We erred in our arrogant belief that DRM would remain clunky and rare. Media companies and their technology providers have laughed at us all the way to the proverbial bank. Then, the W3C and Mozilla Foundation capitulated with EME. Simply put, the boycott won't work now because DRM, along with the ubiquity of proprietary software in (at least as some component of) every popular platform means that DRM is seamless, easy-to-use, and rarely gets in the way of paying customers. We in fact tried, and mostly succeeded, in boycotting DRM when it was cumbersome, full of bugs, and annoyed users in the early 2000s. Today, most users of DRM don't even know it's there, or who provides it. While I'm not a user of browser-based streaming, I am still embarrassed to say that until yesterday I didn't even know Widevine was a Google product. I thought others were fighting the good fight against DRM and I mostly ignored it. But no one really is. DRM may not rule the technological world for software freedom activists who shun proprietary platforms. But it silently rules everyone else's tech world, and boycotting DRM effectively means boycotting most technology.

This led me to think of political polarization and a failure to compromise, and how it puts policy issues into gridlock. So, for a moment, let's step aside from our visceral negative reaction to 17 USC § 1201. Of course, we should never forget that § 1201 frustrates many Free Speech rights with respect to software in the USA; however, we also must admit that strategies until now have failed to repeal that abhorrent law. So, let's attempt for a few minutes to see the other side's position, as it might help us find other ideas to try while we wait indefinitely (22 years and counting ☹) for restoration of technological Free Speech rights.

Toward that mindset, consider that the copyright statute is ultimately a tool. We in the FOSS community created copyleft as a method to use that tool for good rather than ill. Meanwhile, the media and big tech companies lack any moral motivations on this issue, so they see this tool as merely a method to keep paying customers paying over and over again for the same content. It seems on the surface that there's no zone of agreement, but perhaps there is. Maybe we can agree, especially when we look back to the era of DeCSS, that §1201 is a tool so sharp that it instead became a clumsy weapon. Herein, I propose a compromise that slightly blunts §1201's sharpness. That compromise can be found by focusing on the consensus we already have regarding what parts of copyright that copyleft enforcement should avoid.

Short Term: Copyright Enforcement Parity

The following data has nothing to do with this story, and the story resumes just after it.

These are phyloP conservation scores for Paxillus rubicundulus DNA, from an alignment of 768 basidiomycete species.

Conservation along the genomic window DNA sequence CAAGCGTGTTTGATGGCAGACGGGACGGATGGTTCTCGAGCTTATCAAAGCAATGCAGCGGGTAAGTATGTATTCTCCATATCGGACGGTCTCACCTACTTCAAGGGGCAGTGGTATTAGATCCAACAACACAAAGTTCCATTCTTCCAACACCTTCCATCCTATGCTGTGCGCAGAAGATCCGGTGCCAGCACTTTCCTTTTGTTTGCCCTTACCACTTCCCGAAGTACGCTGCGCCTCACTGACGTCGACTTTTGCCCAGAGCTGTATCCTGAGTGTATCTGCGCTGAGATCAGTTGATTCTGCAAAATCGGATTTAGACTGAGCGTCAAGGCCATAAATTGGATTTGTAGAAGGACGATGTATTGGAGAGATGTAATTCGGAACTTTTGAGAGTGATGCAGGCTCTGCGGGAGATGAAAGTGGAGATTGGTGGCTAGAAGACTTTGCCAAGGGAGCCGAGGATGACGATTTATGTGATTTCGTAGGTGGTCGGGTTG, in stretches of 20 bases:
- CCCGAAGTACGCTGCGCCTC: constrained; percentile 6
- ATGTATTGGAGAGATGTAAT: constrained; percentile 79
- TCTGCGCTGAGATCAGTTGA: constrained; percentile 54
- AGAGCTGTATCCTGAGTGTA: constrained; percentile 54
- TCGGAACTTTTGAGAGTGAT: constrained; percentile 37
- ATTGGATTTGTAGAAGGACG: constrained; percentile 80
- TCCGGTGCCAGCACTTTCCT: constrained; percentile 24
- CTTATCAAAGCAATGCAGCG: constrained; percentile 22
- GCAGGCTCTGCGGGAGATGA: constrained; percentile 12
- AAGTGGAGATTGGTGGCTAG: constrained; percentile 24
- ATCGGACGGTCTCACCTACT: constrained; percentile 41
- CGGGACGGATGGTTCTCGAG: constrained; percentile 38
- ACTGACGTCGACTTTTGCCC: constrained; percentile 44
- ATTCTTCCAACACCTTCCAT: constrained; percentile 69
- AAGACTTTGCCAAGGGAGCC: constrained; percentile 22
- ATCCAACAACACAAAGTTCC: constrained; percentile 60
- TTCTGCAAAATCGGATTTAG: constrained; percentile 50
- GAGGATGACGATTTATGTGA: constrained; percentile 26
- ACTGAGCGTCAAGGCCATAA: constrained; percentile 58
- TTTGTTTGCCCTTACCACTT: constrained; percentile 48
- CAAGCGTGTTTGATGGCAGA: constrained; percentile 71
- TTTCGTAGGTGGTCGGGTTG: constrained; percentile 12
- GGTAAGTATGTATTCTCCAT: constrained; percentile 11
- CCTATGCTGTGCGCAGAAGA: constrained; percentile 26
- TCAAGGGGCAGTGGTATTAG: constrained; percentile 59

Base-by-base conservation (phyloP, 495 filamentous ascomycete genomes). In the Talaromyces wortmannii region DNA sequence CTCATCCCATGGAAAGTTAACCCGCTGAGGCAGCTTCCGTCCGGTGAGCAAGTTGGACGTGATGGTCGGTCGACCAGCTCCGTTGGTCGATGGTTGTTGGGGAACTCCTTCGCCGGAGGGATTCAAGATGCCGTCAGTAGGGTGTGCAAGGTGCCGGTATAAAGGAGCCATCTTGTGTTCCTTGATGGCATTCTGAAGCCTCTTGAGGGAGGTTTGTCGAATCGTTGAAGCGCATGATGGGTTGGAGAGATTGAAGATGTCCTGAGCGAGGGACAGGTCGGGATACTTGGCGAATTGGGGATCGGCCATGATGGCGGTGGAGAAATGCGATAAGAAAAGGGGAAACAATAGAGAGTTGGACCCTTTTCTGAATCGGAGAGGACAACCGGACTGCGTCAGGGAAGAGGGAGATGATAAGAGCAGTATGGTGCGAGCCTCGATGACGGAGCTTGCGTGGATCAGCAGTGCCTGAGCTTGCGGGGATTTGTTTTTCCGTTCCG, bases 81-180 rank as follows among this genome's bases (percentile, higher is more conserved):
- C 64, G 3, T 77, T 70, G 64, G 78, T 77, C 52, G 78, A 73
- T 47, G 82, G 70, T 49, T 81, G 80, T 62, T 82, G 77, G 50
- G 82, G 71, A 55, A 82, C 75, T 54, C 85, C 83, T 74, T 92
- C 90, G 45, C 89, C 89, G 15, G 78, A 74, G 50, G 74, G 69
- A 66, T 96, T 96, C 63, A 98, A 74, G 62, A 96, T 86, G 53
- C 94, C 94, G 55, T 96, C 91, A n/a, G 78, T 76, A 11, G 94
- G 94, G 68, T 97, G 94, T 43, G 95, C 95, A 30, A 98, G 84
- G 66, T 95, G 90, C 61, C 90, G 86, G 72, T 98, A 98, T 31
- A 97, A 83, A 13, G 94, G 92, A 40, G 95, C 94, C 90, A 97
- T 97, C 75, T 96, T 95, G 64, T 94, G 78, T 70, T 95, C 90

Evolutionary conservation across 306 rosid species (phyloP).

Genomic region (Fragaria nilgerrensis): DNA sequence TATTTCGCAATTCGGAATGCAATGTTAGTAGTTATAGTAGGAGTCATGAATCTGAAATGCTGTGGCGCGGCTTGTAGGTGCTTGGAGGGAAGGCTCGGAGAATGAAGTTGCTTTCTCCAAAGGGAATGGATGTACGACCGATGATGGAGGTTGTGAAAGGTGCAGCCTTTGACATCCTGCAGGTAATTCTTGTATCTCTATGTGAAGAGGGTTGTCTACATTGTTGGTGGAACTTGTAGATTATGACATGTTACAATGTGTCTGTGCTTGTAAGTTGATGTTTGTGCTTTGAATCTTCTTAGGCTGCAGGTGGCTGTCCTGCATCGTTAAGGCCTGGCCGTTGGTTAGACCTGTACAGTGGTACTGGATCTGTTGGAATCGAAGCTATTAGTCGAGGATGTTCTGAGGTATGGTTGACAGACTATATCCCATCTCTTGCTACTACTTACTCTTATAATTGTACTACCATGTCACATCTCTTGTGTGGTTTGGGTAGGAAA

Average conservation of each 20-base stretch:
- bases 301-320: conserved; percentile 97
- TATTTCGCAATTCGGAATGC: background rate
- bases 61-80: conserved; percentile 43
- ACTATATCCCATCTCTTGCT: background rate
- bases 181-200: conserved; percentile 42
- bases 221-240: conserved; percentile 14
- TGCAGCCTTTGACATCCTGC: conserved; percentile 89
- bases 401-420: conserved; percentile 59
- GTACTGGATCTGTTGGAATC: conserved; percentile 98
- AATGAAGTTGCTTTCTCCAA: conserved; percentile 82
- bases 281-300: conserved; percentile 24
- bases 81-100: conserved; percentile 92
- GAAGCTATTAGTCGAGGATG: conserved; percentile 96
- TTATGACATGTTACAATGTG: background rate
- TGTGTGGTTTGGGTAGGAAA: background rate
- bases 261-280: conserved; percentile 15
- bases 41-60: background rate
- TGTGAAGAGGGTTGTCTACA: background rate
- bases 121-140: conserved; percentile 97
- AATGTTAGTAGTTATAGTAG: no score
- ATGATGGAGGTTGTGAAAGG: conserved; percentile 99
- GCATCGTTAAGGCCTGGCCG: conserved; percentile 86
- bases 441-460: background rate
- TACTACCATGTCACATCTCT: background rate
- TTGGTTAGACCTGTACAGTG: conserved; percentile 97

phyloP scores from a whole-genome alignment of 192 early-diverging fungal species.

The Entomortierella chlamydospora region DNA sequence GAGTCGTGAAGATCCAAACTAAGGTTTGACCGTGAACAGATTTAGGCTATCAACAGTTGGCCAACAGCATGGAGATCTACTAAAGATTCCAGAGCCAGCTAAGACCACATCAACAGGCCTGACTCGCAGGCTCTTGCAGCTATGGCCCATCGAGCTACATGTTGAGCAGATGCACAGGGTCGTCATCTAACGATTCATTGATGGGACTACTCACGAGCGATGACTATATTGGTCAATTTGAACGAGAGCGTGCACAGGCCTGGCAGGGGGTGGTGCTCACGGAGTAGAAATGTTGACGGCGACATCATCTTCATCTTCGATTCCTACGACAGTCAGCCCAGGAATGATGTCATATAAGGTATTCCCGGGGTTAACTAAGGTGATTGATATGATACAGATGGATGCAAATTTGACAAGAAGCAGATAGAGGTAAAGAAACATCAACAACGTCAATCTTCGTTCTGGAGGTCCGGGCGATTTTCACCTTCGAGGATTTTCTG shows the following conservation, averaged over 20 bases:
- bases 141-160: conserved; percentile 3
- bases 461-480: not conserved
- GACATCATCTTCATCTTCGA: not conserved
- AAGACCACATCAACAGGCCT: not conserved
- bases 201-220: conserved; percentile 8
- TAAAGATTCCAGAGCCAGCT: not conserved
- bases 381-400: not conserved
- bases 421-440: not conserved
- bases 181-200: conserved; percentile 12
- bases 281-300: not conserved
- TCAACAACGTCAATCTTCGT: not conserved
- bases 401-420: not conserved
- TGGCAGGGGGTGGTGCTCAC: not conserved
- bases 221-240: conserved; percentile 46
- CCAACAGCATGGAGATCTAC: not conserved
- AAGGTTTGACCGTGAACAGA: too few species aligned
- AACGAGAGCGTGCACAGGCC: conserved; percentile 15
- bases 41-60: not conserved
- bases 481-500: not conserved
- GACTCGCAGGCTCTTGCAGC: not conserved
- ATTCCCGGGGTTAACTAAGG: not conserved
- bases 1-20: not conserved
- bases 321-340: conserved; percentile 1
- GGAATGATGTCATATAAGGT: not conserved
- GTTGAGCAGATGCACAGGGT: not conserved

Two years ago, Google along with many other companies signed on to the IBM's Red Hat initiative and agreed to the RHCC. The RHCC is a pledge (similar to the KESAP, the latter of which we endorsed) whereby all copyright holders in GPL'd software agree to allow infringers 30 days to repair any copyright infringement consequence-free. During that 30 days, the infringer can continue acts of copyright infringement (e.g., violating the GPL) with impunity. On the thirtieth day, if the infringer achieves full compliance with the GPL, all is forgiven and no penalties are imposed.

While 30 days of unabated GPL violations are quite problematic and often result in thousands of customers remaining uninformed forever that their products contain copylefted software (and thus are possibly never informed that software freedom exists), GPL enforcers have always understood that it takes time for folks to coordinate a response and fix the situation. We have remained steadfast in our focus on beginning with friendly and respectful conversation with any infringer. We never demand immediate injunction; in fact, we usually don't even request one for about 120 days or more. By contrast, DMCA takedown is the exact opposite approach. Takedowns are unwarranted for FOSS projects that develop and operate transparently in the open and facilitate important work for the public good.

Thus, I hereby call on all these companies who signed onto the RHCC to agree immediately to the following pledge:

We agree that regarding any and all alleged copyright infringement committed by any software project that is licensed under (or intends to license under) an OSI-Approved License, that we will give notice to the project, and take no action of copyright enforcement (including but not limited to DMCA takedown) for at least 30 days from the date of notice of our concerns made to the project.

I will be writing to my contacts at all the companies who signed onto the RHCC to ask them to sign onto this provision as well.

Medium and Long Term Solutions

An agreement to slow the rising DMCA takedown onslaught won't actually solve the scourge of §1201. But it can raise awareness. We live every day under unreasonable restrictions from the DMCA and similar laws worldwide. We sometimes forget the urgency of this problem, but this fall's reemergence of the DRM wars should remind us that we must regularly discuss concrete ideas for response. Over the coming weeks, I'll be blogging more on the topic with more ideas to address this problem. In the meantime, I hope I've inspired some of you to propose ideas on how to respond in this struggle, and please do share this post and the request above on social media and any other fora you frequent!

0Google does claim, without evidence (presumably because DMCA doesn't require Google to provide evidence at this stage of the process), that some of the files in the project were copyrighted by Google and therefore not licensable as FOSS. If true, Google would also have a more mundane copyright infringement allegation unrelated to §1201. However, recall that it's typical for pro-DRM organizations to (incorrectly) claim that databases of keys or even keys themselves are independently copyrightable, and we strongly suspect that's occurring here.

Tags: conservancy, licensing, software freedom for everyone